3. Exercise Daily
Everyone can agree that exercise is good for your well-being. It it not, however, directly related to sleep. Exercise can improve energy and will keep you up. So its a good idea to workout in the morning rather than late at night. Exercise is also a great stress and anxiety reliever. And anxiety is directly related to insomnia. So if you have bad anxiety, or are under constant stress, implement a workout schedule. Three times a week for 30 minutes is a great start. Youtube is a great place for free workouts. I personally use Yoga with Adrienne and Fitnessblender.
4. Clean up Before Bedtime
Now that you have taken care of your body, its time to take care of your environment. Often times we lay in bed and think about all the things we need to do the next day. We think about the pile of dirty dishes in the sink, or the laundry that hasn't been folded. These thoughts can lead to a more stressed and restless mind. Taking the time to clean up before bed, even 5 minutes, gives oneself a clearer mind and a stress-free home to wake up to.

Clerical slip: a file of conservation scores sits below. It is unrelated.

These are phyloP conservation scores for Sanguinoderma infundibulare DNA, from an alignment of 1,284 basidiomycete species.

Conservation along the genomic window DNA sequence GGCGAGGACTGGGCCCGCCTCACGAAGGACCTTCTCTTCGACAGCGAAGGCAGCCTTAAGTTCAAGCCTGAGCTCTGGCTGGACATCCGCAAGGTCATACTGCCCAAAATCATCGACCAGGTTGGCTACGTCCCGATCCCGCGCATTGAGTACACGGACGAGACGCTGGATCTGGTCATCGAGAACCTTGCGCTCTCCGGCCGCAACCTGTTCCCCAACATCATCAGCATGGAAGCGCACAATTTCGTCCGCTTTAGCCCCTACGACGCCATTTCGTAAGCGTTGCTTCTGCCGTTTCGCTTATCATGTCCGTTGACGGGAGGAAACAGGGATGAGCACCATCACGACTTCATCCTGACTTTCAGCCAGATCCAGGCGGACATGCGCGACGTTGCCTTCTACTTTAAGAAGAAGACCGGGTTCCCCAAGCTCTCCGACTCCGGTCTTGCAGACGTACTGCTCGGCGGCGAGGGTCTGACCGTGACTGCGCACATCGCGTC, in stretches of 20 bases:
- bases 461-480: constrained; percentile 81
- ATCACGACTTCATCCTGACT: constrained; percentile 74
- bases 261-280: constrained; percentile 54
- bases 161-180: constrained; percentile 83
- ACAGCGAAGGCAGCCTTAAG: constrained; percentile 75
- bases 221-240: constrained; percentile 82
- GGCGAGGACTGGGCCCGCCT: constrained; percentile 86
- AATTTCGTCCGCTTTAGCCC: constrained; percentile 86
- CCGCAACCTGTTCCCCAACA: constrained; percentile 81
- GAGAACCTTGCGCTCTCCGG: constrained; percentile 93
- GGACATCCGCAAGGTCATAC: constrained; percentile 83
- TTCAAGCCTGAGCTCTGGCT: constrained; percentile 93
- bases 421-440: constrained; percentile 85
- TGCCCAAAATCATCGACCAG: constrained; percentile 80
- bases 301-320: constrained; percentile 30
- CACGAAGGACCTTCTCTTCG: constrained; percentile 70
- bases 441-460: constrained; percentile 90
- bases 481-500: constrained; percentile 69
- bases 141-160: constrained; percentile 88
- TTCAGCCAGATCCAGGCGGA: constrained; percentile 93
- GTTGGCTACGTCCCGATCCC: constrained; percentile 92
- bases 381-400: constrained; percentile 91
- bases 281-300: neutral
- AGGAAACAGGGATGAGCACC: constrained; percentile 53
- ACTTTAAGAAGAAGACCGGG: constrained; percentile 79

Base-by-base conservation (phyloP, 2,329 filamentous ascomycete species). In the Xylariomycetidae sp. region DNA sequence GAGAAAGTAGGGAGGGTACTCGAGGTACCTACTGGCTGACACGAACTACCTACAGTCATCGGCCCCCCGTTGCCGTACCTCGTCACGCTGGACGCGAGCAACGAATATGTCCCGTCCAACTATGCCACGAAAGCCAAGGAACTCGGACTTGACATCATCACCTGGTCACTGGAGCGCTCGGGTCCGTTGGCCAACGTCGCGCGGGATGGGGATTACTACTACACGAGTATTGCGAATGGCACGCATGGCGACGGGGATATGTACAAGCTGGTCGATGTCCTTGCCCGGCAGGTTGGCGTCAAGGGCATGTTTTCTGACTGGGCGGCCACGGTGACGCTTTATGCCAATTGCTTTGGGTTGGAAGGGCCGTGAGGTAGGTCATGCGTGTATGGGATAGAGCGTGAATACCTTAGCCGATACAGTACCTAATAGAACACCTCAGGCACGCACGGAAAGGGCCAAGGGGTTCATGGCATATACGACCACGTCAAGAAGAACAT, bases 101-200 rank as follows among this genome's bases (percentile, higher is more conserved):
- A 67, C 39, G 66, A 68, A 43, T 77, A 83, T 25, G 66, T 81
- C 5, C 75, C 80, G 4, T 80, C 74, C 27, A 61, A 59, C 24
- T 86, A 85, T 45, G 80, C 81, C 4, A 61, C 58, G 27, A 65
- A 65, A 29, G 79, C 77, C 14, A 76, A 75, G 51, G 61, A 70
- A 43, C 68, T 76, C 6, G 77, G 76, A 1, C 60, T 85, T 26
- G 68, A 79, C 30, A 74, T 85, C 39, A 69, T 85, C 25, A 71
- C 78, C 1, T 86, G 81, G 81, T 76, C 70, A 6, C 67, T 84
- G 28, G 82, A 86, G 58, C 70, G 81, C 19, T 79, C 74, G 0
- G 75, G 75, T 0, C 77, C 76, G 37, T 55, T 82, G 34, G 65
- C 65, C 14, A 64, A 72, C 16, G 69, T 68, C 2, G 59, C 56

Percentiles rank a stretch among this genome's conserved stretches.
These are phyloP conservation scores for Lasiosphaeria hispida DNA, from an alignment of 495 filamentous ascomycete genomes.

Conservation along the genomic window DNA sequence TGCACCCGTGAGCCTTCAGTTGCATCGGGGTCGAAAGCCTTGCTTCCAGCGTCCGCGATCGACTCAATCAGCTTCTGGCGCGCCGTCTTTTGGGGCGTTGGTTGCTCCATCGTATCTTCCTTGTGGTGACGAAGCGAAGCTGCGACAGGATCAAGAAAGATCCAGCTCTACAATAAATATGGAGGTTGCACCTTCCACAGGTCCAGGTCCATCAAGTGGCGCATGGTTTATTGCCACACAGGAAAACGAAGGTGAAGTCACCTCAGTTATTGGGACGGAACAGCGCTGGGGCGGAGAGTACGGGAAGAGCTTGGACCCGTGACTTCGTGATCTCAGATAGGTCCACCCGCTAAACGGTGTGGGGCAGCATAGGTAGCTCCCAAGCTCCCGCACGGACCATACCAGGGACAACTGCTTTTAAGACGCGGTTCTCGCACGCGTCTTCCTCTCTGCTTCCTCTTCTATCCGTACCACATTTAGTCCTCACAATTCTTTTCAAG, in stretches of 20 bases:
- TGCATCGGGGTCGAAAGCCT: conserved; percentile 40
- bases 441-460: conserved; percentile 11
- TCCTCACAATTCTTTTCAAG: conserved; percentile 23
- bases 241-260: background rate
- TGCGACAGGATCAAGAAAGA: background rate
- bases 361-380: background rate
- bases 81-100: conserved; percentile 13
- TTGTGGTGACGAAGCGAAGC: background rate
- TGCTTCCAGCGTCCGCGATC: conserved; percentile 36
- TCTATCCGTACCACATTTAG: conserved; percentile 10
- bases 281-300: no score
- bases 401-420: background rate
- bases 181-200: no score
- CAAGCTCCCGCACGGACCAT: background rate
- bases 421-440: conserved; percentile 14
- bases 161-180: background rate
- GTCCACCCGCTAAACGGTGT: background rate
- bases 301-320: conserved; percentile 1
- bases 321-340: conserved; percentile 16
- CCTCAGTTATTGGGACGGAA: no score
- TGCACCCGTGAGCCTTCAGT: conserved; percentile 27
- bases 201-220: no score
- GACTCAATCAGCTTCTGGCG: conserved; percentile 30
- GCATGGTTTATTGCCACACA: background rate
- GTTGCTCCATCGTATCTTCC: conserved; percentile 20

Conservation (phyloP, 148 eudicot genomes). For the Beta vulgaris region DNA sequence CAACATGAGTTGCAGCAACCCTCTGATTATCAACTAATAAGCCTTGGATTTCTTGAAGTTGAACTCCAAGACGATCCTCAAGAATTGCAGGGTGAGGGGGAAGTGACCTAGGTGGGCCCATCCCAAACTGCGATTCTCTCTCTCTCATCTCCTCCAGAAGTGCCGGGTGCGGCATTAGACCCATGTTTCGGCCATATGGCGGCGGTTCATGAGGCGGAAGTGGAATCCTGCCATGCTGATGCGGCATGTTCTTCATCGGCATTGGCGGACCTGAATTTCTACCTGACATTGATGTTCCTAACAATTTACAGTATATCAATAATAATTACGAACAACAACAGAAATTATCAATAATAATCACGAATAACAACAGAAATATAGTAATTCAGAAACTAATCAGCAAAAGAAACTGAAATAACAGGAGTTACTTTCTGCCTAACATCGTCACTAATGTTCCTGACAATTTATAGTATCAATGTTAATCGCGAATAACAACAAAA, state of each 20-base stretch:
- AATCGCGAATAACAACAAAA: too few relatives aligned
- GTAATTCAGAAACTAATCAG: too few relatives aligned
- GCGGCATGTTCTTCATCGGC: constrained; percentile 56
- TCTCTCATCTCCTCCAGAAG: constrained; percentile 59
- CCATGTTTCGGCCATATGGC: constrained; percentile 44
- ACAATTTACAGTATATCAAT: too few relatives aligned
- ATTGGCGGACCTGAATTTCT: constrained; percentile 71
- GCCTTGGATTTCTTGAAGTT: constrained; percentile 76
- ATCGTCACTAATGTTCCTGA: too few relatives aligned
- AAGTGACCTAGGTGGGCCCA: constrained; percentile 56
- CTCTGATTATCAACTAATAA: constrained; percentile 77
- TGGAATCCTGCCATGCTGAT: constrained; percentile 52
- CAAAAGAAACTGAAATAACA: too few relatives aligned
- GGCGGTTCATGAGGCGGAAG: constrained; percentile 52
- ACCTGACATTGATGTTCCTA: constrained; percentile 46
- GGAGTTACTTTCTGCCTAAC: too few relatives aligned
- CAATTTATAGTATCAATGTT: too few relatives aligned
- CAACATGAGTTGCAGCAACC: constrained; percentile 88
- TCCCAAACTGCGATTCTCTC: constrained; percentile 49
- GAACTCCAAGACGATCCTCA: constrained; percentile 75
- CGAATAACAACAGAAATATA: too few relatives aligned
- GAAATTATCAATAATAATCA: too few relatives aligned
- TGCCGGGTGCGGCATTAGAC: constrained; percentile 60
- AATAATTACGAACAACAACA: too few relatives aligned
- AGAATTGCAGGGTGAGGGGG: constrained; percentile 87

5. Decrease Light at Night
As getting enough light during the day is important, so is getting enough darkness at night. There are a lot of factors that can disrupt the light and dark cycle our bodies need. A major culprit of this is our trusted technology. Blue light emitted from screens trick our body into thinking its daylight, effectively messing up our internal clock and preventing our bodies from starting the processes of falling asleep aka releasing melatonin. Many smartphones now-a-days have the option to turn on a "night shift" in which the light emitted from the device is warmer. Although it is helpful, there is still the computer and the television that emit blue light. Its best to avoid technology an hour or so before you want to go to bed.
If you live in the city or a populated area, its also a good idea to invest in black out curtains, like these. They make such a difference. The second apartment I lived in there was a flood light right outside my windows, I could see everything clear as day in my room at night. This really effected my sleep schedule, often leaving me lying awake for hours at night. I bought some blackout curtains and even put blankets above the curtain rod and push pinned the sides. After that I slept so much better.